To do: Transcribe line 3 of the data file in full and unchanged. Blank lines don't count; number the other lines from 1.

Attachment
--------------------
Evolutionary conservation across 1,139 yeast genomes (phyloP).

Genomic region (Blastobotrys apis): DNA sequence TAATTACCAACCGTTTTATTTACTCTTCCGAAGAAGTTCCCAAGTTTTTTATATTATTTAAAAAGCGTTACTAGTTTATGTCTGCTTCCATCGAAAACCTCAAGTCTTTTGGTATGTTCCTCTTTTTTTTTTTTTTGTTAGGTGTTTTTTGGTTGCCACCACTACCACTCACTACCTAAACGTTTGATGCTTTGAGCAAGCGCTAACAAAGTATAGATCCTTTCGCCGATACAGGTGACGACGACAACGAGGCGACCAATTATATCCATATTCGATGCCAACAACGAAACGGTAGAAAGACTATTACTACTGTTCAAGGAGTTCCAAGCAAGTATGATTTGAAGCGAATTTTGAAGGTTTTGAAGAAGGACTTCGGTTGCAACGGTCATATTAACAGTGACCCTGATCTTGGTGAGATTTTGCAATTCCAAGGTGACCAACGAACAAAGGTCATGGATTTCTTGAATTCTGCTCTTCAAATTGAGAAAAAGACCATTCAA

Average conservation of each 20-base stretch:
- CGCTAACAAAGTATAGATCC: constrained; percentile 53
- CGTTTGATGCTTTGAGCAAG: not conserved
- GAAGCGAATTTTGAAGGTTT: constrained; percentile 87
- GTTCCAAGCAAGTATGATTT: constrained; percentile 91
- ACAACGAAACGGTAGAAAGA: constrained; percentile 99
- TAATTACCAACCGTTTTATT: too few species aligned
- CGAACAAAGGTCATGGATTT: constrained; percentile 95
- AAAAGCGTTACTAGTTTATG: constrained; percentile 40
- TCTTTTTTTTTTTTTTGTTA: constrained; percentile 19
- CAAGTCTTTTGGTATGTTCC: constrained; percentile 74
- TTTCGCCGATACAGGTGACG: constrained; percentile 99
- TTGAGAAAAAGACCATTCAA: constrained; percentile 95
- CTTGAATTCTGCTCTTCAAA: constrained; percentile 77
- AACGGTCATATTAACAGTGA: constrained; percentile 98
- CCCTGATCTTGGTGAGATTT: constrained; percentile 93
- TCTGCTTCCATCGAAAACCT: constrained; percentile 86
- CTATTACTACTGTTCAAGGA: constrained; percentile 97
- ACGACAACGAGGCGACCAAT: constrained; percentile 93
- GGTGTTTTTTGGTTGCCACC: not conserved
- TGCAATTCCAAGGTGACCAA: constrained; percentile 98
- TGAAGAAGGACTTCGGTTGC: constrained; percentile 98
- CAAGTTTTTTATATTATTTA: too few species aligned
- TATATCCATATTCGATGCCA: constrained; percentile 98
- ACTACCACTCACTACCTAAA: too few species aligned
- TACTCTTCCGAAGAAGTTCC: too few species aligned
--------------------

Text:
Average conservation of each 20-base stretch: